The New York Times ran an article last Saturday, August 20th, 2011 entitled Casualties on Both Sides as Israel and Gaza Trade Fire. This title holds the promise of a neutral stance in reporting the recent escalation between Gaza militants and the Israel Defense Force (IDF). The title also suggests that the article will fairly and accurately report each side’s casualties. Although the article’s content gives breadth to each side in terms of reporting casualties, along with the series of events that led to the escalation (which allows one to judge for himself/herself who the aggressor is), it still lacks fairness in a very striking and visual way.
Last Thursday, terrorists from Gaza crossed the Egyptian border into Israel from the Sinai and through a series of well-orchestrated attacks, killed eight Israelis, six of whom were civilians, and wounded many more. This was the catalyst for retaliatory strikes by the IDF targeting the Popular Resistance Committees, militant groups in Gaza which claimed responsibility for the attacks.
Overall, the article points out that “At least 14 Palestinians, four of them civilians, have been killed in Israeli airstrikes on Gaza since Thursday.”
It also mentions that along with one Israeli civilian killed and six wounded, one critically, in a rocket attack in Beersheba, “Some 50 rockets have been fired at Israel since Thursday. Three Palestinian laborers were wounded Saturday morning by a rocket that exploded on the outskirts of the port city of Ashdod. In the evening, a rocket that hit a house in Ofakim wounded three, including an infant and a child.”
Of the four Palestinian civilians reported killed in this article, one appears to be a child which is the striking photo at the top of the article. The child is wrapped in a death shawl carried by a man in a funeral procession who looks to be beside himself with grief, a group of Palestinians lining the way. The photo was taken by Suhaib Salem of Reuters and the caption reads, “The funeral on Saturday of Islam Oreqa, 2, in Gaza City. Palestinians said he died in an Israeli airstrike late last week.”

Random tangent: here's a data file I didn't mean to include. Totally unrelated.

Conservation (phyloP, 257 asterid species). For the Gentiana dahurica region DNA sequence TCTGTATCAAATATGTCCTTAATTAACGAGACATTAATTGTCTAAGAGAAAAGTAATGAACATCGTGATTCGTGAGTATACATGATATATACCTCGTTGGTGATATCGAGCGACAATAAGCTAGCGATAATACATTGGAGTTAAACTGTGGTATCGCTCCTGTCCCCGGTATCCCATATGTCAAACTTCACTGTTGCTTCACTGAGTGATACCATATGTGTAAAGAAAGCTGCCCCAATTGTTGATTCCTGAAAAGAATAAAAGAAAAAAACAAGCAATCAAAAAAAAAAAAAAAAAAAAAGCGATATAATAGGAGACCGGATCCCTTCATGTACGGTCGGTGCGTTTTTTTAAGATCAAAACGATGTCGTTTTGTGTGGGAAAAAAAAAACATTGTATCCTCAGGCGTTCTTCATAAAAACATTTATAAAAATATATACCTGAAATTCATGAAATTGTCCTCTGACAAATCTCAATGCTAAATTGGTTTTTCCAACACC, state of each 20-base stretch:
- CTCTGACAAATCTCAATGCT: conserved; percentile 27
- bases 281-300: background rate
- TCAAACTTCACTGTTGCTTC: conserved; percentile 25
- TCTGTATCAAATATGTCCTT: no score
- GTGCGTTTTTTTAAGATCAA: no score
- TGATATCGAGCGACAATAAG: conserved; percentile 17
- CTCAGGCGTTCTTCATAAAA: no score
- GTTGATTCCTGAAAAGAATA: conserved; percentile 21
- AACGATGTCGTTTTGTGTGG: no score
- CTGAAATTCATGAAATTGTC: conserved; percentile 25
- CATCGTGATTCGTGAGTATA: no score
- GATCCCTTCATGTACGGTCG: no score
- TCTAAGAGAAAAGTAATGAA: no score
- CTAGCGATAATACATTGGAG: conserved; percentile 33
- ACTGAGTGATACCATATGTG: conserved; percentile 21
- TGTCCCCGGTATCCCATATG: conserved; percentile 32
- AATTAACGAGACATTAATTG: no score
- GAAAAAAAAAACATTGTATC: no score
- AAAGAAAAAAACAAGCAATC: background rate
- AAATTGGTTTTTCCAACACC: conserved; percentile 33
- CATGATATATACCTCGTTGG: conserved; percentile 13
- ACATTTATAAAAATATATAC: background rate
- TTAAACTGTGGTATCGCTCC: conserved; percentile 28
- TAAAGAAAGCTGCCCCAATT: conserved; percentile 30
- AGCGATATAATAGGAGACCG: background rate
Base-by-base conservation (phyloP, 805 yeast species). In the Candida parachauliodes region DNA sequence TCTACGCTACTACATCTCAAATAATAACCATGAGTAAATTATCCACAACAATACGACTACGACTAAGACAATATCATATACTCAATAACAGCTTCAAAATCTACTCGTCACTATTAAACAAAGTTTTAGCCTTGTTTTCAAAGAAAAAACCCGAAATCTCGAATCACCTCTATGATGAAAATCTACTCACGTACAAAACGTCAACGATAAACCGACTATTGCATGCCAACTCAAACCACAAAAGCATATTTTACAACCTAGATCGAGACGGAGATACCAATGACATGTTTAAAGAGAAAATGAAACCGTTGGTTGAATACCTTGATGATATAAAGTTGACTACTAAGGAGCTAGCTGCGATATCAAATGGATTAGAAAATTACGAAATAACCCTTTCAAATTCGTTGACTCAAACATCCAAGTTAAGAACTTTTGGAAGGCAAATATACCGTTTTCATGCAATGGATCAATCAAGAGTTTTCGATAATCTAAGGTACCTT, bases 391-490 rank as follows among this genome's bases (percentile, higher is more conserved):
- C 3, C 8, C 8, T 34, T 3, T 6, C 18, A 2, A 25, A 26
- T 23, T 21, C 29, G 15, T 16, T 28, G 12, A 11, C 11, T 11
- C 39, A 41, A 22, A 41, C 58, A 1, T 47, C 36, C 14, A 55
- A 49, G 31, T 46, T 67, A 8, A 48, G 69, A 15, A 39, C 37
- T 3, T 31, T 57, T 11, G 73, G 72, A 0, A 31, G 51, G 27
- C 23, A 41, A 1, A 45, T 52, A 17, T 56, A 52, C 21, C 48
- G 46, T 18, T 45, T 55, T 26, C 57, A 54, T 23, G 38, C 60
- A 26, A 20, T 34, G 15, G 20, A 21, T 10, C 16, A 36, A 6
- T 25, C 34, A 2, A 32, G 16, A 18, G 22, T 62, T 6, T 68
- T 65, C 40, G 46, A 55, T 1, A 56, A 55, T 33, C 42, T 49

So, while the reporting is relatively fair and balanced, the visuals are not. Would it not be more appropriate, if one is to run a piece highlighting the casualties both sides are taking in an unfortunate escalation of violence, initiated by Gazan militants, that a striking image of perhaps the two sisters and their husbands from Kfar Saba who were purposely targeted and murdered, also be used? However, it might be hard to find pictures of a funeral procession of the two slain couples wrapped in death shawls and carried out in the open by family members and friends in the clear view of media and cameras. Instead, the New York Times might have to settle for a picture of their bullet-ridden car, their dead bodies blurred out for the decency of the viewing public and families.